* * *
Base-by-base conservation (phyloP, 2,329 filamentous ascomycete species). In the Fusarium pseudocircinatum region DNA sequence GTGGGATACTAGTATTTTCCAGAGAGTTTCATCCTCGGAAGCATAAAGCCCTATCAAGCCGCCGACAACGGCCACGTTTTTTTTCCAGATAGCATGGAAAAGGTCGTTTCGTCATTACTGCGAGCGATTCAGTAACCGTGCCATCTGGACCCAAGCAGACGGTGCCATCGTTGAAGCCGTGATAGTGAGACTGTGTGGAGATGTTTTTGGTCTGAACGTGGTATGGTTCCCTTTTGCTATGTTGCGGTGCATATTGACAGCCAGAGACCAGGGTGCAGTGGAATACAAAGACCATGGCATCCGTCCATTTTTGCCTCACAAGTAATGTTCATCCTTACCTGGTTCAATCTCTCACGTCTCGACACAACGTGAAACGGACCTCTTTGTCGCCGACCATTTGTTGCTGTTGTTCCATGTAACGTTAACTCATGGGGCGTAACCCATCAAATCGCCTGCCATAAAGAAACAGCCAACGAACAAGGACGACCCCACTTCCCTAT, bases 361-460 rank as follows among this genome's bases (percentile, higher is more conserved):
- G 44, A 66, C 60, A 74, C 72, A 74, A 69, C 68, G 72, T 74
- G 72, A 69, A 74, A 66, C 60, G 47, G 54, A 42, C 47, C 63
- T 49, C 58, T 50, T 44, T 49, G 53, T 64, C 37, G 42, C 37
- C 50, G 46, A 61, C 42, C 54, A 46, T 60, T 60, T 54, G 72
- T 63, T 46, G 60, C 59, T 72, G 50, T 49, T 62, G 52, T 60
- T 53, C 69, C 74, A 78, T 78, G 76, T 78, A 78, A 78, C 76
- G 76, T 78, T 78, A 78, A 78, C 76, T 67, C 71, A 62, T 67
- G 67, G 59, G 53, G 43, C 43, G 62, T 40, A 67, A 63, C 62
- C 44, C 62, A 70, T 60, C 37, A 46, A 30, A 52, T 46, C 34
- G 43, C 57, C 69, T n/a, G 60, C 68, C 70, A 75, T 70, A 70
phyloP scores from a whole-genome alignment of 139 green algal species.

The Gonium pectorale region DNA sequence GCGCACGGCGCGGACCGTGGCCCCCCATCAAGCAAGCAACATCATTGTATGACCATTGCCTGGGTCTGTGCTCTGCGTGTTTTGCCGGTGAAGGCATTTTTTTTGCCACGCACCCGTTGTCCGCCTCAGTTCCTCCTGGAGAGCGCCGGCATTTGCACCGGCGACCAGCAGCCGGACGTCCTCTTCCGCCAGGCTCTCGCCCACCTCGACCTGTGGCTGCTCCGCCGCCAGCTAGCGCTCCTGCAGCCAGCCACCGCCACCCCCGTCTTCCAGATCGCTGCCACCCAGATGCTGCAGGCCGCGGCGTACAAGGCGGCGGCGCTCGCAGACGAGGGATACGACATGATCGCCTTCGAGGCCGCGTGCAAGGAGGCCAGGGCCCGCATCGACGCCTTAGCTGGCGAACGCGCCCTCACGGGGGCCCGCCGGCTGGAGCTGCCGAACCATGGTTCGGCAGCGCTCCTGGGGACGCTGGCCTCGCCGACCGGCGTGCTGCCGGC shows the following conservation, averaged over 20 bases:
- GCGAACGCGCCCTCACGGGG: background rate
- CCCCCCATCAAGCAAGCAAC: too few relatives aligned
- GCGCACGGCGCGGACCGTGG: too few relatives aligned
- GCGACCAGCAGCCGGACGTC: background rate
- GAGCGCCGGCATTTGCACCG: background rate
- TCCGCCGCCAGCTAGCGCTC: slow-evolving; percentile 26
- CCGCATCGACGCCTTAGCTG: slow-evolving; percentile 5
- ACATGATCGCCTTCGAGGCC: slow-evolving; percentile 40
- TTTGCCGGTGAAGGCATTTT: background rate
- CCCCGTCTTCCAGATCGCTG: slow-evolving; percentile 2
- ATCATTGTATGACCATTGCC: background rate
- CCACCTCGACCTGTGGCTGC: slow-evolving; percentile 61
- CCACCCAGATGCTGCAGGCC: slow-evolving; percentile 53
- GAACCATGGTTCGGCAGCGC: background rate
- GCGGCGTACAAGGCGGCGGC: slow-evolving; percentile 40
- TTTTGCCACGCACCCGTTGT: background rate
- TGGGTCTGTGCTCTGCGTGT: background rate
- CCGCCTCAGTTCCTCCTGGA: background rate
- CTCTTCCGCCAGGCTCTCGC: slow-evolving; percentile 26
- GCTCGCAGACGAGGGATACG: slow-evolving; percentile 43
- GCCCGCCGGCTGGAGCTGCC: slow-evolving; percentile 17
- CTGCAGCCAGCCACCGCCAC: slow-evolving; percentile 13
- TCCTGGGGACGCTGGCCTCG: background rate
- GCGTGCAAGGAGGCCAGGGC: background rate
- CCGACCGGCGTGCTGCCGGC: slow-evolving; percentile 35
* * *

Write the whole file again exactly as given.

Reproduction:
Base-by-base conservation (phyloP, 2,329 filamentous ascomycete species). In the Fusarium pseudocircinatum region DNA sequence GTGGGATACTAGTATTTTCCAGAGAGTTTCATCCTCGGAAGCATAAAGCCCTATCAAGCCGCCGACAACGGCCACGTTTTTTTTCCAGATAGCATGGAAAAGGTCGTTTCGTCATTACTGCGAGCGATTCAGTAACCGTGCCATCTGGACCCAAGCAGACGGTGCCATCGTTGAAGCCGTGATAGTGAGACTGTGTGGAGATGTTTTTGGTCTGAACGTGGTATGGTTCCCTTTTGCTATGTTGCGGTGCATATTGACAGCCAGAGACCAGGGTGCAGTGGAATACAAAGACCATGGCATCCGTCCATTTTTGCCTCACAAGTAATGTTCATCCTTACCTGGTTCAATCTCTCACGTCTCGACACAACGTGAAACGGACCTCTTTGTCGCCGACCATTTGTTGCTGTTGTTCCATGTAACGTTAACTCATGGGGCGTAACCCATCAAATCGCCTGCCATAAAGAAACAGCCAACGAACAAGGACGACCCCACTTCCCTAT, bases 361-460 rank as follows among this genome's bases (percentile, higher is more conserved):
- G 44, A 66, C 60, A 74, C 72, A 74, A 69, C 68, G 72, T 74
- G 72, A 69, A 74, A 66, C 60, G 47, G 54, A 42, C 47, C 63
- T 49, C 58, T 50, T 44, T 49, G 53, T 64, C 37, G 42, C 37
- C 50, G 46, A 61, C 42, C 54, A 46, T 60, T 60, T 54, G 72
- T 63, T 46, G 60, C 59, T 72, G 50, T 49, T 62, G 52, T 60
- T 53, C 69, C 74, A 78, T 78, G 76, T 78, A 78, A 78, C 76
- G 76, T 78, T 78, A 78, A 78, C 76, T 67, C 71, A 62, T 67
- G 67, G 59, G 53, G 43, C 43, G 62, T 40, A 67, A 63, C 62
- C 44, C 62, A 70, T 60, C 37, A 46, A 30, A 52, T 46, C 34
- G 43, C 57, C 69, T n/a, G 60, C 68, C 70, A 75, T 70, A 70
phyloP scores from a whole-genome alignment of 139 green algal species.

The Gonium pectorale region DNA sequence GCGCACGGCGCGGACCGTGGCCCCCCATCAAGCAAGCAACATCATTGTATGACCATTGCCTGGGTCTGTGCTCTGCGTGTTTTGCCGGTGAAGGCATTTTTTTTGCCACGCACCCGTTGTCCGCCTCAGTTCCTCCTGGAGAGCGCCGGCATTTGCACCGGCGACCAGCAGCCGGACGTCCTCTTCCGCCAGGCTCTCGCCCACCTCGACCTGTGGCTGCTCCGCCGCCAGCTAGCGCTCCTGCAGCCAGCCACCGCCACCCCCGTCTTCCAGATCGCTGCCACCCAGATGCTGCAGGCCGCGGCGTACAAGGCGGCGGCGCTCGCAGACGAGGGATACGACATGATCGCCTTCGAGGCCGCGTGCAAGGAGGCCAGGGCCCGCATCGACGCCTTAGCTGGCGAACGCGCCCTCACGGGGGCCCGCCGGCTGGAGCTGCCGAACCATGGTTCGGCAGCGCTCCTGGGGACGCTGGCCTCGCCGACCGGCGTGCTGCCGGC shows the following conservation, averaged over 20 bases:
- GCGAACGCGCCCTCACGGGG: background rate
- CCCCCCATCAAGCAAGCAAC: too few relatives aligned
- GCGCACGGCGCGGACCGTGG: too few relatives aligned
- GCGACCAGCAGCCGGACGTC: background rate
- GAGCGCCGGCATTTGCACCG: background rate
- TCCGCCGCCAGCTAGCGCTC: slow-evolving; percentile 26
- CCGCATCGACGCCTTAGCTG: slow-evolving; percentile 5
- ACATGATCGCCTTCGAGGCC: slow-evolving; percentile 40
- TTTGCCGGTGAAGGCATTTT: background rate
- CCCCGTCTTCCAGATCGCTG: slow-evolving; percentile 2
- ATCATTGTATGACCATTGCC: background rate
- CCACCTCGACCTGTGGCTGC: slow-evolving; percentile 61
- CCACCCAGATGCTGCAGGCC: slow-evolving; percentile 53
- GAACCATGGTTCGGCAGCGC: background rate
- GCGGCGTACAAGGCGGCGGC: slow-evolving; percentile 40
- TTTTGCCACGCACCCGTTGT: background rate
- TGGGTCTGTGCTCTGCGTGT: background rate
- CCGCCTCAGTTCCTCCTGGA: background rate
- CTCTTCCGCCAGGCTCTCGC: slow-evolving; percentile 26
- GCTCGCAGACGAGGGATACG: slow-evolving; percentile 43
- GCCCGCCGGCTGGAGCTGCC: slow-evolving; percentile 17
- CTGCAGCCAGCCACCGCCAC: slow-evolving; percentile 13
- TCCTGGGGACGCTGGCCTCG: background rate
- GCGTGCAAGGAGGCCAGGGC: background rate
- CCGACCGGCGTGCTGCCGGC: slow-evolving; percentile 35